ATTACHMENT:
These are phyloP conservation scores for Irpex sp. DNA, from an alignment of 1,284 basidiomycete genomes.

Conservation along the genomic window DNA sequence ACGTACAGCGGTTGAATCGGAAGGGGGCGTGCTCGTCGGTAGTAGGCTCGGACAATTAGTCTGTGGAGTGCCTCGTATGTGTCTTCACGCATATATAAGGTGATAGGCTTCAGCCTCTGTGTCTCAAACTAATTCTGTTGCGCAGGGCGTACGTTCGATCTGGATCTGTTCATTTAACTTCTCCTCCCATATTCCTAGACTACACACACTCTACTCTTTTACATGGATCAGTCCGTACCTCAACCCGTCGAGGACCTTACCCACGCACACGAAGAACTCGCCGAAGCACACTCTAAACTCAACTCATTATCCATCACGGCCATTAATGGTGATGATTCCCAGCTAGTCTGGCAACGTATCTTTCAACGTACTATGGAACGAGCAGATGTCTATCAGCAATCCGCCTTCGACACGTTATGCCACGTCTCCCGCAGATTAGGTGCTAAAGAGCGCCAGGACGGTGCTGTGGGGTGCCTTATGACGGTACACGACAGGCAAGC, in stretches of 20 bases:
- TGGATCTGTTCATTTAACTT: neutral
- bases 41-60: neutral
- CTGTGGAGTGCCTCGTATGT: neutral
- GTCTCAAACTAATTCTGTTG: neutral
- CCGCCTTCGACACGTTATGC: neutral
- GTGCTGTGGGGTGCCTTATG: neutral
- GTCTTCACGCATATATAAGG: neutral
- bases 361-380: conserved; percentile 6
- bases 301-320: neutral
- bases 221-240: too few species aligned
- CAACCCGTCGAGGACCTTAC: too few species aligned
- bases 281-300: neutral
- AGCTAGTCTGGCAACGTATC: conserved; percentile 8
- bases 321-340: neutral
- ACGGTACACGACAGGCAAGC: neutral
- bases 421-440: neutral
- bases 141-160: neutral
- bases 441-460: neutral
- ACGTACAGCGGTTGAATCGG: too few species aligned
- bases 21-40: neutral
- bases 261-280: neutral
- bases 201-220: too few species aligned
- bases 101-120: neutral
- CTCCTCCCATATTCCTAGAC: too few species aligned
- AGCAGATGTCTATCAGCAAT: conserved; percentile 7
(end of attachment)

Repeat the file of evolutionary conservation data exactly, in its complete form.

These are phyloP conservation scores for Irpex sp. DNA, from an alignment of 1,284 basidiomycete genomes.

Conservation along the genomic window DNA sequence ACGTACAGCGGTTGAATCGGAAGGGGGCGTGCTCGTCGGTAGTAGGCTCGGACAATTAGTCTGTGGAGTGCCTCGTATGTGTCTTCACGCATATATAAGGTGATAGGCTTCAGCCTCTGTGTCTCAAACTAATTCTGTTGCGCAGGGCGTACGTTCGATCTGGATCTGTTCATTTAACTTCTCCTCCCATATTCCTAGACTACACACACTCTACTCTTTTACATGGATCAGTCCGTACCTCAACCCGTCGAGGACCTTACCCACGCACACGAAGAACTCGCCGAAGCACACTCTAAACTCAACTCATTATCCATCACGGCCATTAATGGTGATGATTCCCAGCTAGTCTGGCAACGTATCTTTCAACGTACTATGGAACGAGCAGATGTCTATCAGCAATCCGCCTTCGACACGTTATGCCACGTCTCCCGCAGATTAGGTGCTAAAGAGCGCCAGGACGGTGCTGTGGGGTGCCTTATGACGGTACACGACAGGCAAGC, in stretches of 20 bases:
- TGGATCTGTTCATTTAACTT: neutral
- bases 41-60: neutral
- CTGTGGAGTGCCTCGTATGT: neutral
- GTCTCAAACTAATTCTGTTG: neutral
- CCGCCTTCGACACGTTATGC: neutral
- GTGCTGTGGGGTGCCTTATG: neutral
- GTCTTCACGCATATATAAGG: neutral
- bases 361-380: conserved; percentile 6
- bases 301-320: neutral
- bases 221-240: too few species aligned
- CAACCCGTCGAGGACCTTAC: too few species aligned
- bases 281-300: neutral
- AGCTAGTCTGGCAACGTATC: conserved; percentile 8
- bases 321-340: neutral
- ACGGTACACGACAGGCAAGC: neutral
- bases 421-440: neutral
- bases 141-160: neutral
- bases 441-460: neutral
- ACGTACAGCGGTTGAATCGG: too few species aligned
- bases 21-40: neutral
- bases 261-280: neutral
- bases 201-220: too few species aligned
- bases 101-120: neutral
- CTCCTCCCATATTCCTAGAC: too few species aligned
- AGCAGATGTCTATCAGCAAT: conserved; percentile 7